Ian is a social guy, so right away he jumps into the activities others are enjoying, as if he is part of their family. I admire his confident, outgoing nature, but he is often unable to sense any social cues, such as when a family may want their alone time, or when they are done participating in the two-hour ping-pong tournament, with Ian as the ringleader. This presents uncomfortable situations for everyone. Chad often tells me to just let it be and that Ian will be fine, but I hate the thought of another family trying to relax and thinking, ‘what the heck, these people need to watch their kid.’ They can clearly tell that Ian has Down syndrome, but we never know how much experience they have and  what, or if, we should explain. After all, they are on their own vacation and certainly had not planned on entertaining another kid, especially one who is somewhat demanding of their time and attention. I have learned to let go a little in hopes that they will inform us when they have had enough. Other times, Ian clearly overstays his welcome. I immediately feel the need to apologize, explain Ian’s idiosyncrasies, and attempt to coerce him to come back to be with us – which is close to impossible without some bribery.

Ian may not like spontaneity, but he sure provides it for us. On most every trip, the unpredictable nature of Ian’s moods can put a damper on things. He may be putting his shoes on excitedly, and then all of a sudden he refuses to leave for an excursion. Or we could be having an enjoyable time at the beach, and out of the blue, he stands up and walks away. We can’t force him to stay, and we have very little leverage, with no way to enforce a time out or take away items as we would at home. Often this results in needing to give in, pack up, and go – ultimately, leaving us frustrated and surrounded by tension.

We have had many incidents that pushed us to the brink and introduced the term ‘shit-cations’ to our vocabulary, or maybe it was this trip, when Ian was six, that coined the term.

On the majestic shores of Lake Superior, Ian decided to drop a massive load in his pants – when in theory, he was potty trained. We had to change him right there, as he immediately, without hesitation, pulled his pants down and refused to budge until he was clean. This was the same trip when he chucked a wet diaper out the window on our drive to the North Shore and decided to take some pictures with my $1000 camera in his undies.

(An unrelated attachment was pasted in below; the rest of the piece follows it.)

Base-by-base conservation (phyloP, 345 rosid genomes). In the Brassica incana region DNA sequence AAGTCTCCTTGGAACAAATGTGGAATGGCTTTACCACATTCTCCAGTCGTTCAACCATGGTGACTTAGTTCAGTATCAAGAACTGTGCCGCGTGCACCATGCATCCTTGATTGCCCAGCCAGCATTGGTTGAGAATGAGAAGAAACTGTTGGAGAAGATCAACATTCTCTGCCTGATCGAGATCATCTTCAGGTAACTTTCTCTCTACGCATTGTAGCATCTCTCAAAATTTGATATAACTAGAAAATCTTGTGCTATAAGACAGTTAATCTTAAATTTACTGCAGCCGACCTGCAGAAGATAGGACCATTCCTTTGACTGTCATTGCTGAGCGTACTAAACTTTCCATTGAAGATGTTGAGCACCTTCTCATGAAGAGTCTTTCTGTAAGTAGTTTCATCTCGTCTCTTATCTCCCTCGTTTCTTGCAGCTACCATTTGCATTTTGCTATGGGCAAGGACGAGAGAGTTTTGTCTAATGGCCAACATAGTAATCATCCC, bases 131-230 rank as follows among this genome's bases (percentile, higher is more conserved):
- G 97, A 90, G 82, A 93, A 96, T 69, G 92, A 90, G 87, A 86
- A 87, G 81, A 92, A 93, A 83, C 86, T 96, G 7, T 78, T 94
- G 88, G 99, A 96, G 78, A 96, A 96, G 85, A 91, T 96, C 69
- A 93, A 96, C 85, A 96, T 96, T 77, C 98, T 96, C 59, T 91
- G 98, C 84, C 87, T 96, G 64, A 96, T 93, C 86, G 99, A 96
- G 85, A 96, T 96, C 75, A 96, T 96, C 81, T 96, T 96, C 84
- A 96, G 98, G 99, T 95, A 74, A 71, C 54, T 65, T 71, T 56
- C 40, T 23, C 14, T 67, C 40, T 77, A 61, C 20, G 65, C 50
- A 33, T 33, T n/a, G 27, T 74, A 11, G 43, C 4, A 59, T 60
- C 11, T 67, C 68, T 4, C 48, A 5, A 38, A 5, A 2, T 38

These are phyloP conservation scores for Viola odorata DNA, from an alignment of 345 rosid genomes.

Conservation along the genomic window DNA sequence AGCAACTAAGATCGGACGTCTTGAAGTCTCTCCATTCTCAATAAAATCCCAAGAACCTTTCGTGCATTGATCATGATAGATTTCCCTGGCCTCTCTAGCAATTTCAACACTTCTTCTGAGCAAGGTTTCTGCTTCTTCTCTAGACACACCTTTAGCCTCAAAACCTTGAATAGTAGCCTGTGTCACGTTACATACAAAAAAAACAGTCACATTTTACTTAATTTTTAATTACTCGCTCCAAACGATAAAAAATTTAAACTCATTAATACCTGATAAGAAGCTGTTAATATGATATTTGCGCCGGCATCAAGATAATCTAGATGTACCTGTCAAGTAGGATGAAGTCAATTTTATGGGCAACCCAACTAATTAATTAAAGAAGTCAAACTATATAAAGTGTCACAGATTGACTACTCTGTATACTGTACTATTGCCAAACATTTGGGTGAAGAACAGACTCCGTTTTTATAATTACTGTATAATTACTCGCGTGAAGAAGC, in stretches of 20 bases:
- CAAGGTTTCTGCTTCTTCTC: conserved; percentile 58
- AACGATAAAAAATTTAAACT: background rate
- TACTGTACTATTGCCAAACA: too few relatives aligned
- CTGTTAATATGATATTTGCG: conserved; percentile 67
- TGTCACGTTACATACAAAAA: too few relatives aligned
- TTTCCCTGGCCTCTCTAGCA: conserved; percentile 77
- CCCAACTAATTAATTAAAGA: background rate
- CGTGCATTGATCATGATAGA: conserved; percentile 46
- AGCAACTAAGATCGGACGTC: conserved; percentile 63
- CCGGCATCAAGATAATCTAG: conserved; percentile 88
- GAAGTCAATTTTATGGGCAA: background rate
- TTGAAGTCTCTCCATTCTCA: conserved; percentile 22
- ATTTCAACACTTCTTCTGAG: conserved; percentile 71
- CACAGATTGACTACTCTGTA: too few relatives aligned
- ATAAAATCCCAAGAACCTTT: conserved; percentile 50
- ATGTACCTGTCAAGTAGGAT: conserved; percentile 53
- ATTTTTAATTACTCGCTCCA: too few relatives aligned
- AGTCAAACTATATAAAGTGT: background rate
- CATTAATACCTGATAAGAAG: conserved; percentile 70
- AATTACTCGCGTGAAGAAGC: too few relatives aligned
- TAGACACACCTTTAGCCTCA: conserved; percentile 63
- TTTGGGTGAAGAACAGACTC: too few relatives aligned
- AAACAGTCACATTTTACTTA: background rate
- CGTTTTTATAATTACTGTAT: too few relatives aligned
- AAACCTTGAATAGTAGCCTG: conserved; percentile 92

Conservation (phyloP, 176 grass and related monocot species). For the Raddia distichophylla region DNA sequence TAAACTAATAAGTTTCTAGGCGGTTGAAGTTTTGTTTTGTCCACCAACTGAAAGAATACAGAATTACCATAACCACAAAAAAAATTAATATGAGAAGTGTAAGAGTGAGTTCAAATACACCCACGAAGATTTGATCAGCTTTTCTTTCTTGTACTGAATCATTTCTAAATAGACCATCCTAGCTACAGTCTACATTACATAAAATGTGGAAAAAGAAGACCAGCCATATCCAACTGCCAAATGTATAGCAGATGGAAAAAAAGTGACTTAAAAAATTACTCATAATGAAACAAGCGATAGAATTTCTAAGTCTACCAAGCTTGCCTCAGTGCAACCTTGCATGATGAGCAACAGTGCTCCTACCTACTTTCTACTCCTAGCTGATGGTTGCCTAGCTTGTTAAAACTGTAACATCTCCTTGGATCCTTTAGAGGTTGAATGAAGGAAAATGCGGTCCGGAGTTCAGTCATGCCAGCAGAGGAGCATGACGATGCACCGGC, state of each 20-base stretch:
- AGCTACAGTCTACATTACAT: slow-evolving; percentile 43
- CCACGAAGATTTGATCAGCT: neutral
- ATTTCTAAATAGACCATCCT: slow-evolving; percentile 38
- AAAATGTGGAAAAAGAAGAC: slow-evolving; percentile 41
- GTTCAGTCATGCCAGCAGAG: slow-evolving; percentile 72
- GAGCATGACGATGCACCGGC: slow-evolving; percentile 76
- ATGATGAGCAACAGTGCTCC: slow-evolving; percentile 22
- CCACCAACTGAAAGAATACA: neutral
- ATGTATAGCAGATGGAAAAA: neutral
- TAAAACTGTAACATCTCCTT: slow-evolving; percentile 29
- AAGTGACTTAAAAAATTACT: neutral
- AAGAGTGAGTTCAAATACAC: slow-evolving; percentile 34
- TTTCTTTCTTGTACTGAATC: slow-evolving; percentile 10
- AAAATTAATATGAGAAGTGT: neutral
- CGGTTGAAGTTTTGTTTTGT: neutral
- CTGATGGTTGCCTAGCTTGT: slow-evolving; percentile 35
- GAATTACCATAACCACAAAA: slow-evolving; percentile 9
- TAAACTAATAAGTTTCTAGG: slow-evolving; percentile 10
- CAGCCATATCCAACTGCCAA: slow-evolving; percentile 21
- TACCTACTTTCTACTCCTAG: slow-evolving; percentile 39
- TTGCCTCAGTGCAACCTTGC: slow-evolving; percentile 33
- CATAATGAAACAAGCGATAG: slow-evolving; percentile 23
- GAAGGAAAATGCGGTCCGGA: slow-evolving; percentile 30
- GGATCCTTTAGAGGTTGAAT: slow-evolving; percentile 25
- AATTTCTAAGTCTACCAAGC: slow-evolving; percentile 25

Speaking of pictures, when Ian was 13, we ventured on an out-of-country road trip to Canada. Grace’s good friend, who happens to be a talented photographer, accompanied us, so I was excited to have her capture the perfect family photo. However, Ian refused to uncover his face with his hands, so the family snapshot looked like this. Once I was able to let go of what I envisioned, I realized that I actually love this image even more than if he had cooperated. It captures the essence of our life at times with Ian. It is raw and real and true!



In addition to the Canadian stamp in his passport, Ian has been to Mexico four times. Each trip has been nothing short of magical, with the exception of a few train wrecks. Like the time I returned from a beautiful, long jog on the beach. Exhausted and hot, I recall being glad to be back to eat and stretch. However, Ian (age 13) had another idea. He figured it was time to get in his workout, too. My attempts to convince him to wait until Chad returned were fruitless. He promptly put on his shoes and headed out the door. There was literally no stopping him. So there I am, sore, tired and admittedly crying, as I followed him through the streets of downtown Sayulita. Looking back now, that event is hilarious. I would trade a busy work day anytime for a walk, even following aimless Ian, down the streets in a small town in Mexico. 

What blissful adventures have you had with your loved ones? I’d love to hear about your memories, turning lemon into lemonade, and any tips/tricks you’ve discovered through the years of traveling.